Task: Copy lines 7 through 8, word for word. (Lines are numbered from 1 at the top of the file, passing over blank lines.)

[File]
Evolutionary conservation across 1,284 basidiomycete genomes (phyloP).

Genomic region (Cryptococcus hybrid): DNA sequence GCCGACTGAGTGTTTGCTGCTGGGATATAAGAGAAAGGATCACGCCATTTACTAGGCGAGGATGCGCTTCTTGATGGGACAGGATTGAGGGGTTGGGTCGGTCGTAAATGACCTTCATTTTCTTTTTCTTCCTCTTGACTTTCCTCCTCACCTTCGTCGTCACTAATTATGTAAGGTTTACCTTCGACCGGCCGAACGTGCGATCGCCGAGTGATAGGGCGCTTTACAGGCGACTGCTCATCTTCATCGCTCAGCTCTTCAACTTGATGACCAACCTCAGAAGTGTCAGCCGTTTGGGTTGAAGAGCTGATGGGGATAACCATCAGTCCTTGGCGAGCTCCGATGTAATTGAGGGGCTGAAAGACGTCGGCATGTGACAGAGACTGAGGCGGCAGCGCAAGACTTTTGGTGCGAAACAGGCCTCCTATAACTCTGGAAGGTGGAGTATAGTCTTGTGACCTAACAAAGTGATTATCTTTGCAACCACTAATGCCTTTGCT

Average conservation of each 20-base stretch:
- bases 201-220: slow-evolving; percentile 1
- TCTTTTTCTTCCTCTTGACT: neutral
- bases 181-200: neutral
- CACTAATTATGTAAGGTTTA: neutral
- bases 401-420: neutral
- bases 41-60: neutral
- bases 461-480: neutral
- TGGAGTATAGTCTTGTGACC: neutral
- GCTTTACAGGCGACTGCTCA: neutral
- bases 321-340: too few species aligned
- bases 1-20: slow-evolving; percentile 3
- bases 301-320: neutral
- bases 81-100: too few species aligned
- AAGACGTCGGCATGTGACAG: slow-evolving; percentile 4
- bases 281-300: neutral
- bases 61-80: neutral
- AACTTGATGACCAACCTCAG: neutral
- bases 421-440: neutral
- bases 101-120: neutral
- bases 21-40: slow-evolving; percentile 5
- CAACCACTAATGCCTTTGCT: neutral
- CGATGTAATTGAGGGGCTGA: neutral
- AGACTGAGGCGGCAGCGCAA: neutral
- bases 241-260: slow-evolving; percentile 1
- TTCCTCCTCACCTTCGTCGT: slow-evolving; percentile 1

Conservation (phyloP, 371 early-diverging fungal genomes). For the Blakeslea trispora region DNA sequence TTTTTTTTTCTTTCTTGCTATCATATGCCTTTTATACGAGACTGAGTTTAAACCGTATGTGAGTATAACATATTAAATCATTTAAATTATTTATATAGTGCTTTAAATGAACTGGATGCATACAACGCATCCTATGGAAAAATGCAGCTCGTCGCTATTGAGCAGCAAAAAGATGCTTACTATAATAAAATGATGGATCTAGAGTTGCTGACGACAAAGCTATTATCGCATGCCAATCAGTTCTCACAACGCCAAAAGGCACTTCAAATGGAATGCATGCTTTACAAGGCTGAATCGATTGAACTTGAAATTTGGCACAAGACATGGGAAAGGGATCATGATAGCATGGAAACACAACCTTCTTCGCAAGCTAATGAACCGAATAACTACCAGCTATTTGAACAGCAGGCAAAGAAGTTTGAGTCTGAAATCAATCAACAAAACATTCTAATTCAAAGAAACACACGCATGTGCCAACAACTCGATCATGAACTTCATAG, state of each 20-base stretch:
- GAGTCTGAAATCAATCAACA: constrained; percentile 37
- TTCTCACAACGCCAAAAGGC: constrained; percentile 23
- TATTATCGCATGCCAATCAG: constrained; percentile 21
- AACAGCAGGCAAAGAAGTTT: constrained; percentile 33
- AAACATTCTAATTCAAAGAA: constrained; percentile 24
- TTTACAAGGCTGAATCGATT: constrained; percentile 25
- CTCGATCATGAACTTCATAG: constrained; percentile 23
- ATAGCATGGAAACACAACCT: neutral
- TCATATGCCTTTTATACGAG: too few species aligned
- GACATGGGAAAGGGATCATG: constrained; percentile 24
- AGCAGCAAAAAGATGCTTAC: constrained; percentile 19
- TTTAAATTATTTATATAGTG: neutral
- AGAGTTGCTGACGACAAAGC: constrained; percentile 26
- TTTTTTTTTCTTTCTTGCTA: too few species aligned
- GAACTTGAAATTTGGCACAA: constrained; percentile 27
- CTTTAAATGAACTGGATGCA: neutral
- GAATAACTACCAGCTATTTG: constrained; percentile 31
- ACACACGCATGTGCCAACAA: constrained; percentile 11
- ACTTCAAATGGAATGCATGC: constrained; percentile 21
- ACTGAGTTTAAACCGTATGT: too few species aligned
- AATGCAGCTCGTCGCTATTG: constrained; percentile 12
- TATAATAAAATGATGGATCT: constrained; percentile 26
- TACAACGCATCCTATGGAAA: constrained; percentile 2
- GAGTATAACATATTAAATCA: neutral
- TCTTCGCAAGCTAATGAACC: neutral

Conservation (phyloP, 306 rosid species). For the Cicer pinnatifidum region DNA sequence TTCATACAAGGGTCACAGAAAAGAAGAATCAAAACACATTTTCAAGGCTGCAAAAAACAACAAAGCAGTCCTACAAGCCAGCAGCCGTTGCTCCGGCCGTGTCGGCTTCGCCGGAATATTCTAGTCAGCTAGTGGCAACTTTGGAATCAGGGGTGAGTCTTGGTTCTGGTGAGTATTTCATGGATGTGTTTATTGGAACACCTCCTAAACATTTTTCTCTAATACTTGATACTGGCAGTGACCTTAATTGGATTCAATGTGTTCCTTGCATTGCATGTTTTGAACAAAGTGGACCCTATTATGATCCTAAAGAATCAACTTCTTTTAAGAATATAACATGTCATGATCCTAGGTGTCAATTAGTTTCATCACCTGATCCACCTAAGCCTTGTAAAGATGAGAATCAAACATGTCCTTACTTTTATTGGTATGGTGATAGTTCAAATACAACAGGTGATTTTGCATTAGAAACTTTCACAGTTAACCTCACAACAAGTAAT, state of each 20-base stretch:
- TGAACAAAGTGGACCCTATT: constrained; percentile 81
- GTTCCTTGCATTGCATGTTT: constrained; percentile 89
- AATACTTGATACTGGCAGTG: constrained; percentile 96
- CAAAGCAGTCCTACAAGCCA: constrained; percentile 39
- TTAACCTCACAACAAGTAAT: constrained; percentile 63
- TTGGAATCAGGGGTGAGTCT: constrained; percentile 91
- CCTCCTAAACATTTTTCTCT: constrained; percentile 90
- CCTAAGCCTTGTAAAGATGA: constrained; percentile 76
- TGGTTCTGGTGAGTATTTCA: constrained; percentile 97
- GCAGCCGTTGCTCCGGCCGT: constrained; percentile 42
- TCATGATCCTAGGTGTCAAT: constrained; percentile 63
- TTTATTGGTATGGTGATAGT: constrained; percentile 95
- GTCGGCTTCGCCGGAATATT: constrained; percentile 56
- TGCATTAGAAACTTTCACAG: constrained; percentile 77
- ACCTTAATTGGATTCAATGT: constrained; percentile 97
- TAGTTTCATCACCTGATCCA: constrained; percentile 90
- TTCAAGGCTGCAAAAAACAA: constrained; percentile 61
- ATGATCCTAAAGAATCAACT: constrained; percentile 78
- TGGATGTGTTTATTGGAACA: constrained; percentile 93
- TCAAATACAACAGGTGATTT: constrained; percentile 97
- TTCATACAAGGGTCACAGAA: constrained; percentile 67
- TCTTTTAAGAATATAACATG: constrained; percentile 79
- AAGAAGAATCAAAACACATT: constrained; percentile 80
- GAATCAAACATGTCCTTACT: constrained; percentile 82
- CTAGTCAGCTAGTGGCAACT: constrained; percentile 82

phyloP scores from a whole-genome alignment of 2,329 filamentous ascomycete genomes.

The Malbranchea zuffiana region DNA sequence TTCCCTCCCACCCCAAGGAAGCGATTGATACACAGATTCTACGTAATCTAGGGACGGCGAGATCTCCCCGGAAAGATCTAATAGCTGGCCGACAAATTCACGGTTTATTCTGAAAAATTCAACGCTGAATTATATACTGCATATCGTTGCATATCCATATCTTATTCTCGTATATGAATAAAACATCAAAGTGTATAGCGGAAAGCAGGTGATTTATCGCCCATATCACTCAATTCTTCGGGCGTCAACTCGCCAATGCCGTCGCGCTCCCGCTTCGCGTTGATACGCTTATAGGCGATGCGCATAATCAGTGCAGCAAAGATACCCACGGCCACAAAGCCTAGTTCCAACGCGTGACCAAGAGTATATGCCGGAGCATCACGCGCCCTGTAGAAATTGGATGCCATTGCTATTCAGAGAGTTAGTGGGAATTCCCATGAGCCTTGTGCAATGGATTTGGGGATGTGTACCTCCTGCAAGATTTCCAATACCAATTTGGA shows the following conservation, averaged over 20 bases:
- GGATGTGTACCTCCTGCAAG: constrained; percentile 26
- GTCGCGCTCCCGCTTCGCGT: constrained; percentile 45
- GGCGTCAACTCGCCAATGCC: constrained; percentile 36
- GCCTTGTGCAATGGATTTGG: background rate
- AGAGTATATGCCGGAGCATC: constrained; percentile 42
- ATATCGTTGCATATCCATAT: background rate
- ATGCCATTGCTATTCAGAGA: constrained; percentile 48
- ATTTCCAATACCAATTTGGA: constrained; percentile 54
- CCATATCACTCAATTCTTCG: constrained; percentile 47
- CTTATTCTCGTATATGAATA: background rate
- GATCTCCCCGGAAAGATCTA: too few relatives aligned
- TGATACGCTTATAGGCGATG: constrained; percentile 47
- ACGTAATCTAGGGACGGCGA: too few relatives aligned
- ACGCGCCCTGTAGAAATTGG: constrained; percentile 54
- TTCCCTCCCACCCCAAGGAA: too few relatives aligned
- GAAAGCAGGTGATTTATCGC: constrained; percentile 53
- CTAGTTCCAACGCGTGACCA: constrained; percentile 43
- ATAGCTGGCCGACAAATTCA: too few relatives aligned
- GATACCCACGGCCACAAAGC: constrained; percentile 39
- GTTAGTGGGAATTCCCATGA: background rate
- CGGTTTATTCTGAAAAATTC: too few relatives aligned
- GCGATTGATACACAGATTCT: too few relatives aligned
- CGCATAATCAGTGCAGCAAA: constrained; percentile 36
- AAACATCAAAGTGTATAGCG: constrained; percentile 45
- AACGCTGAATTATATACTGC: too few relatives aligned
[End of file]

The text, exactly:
- CACTAATTATGTAAGGTTTA: neutral
- bases 401-420: neutral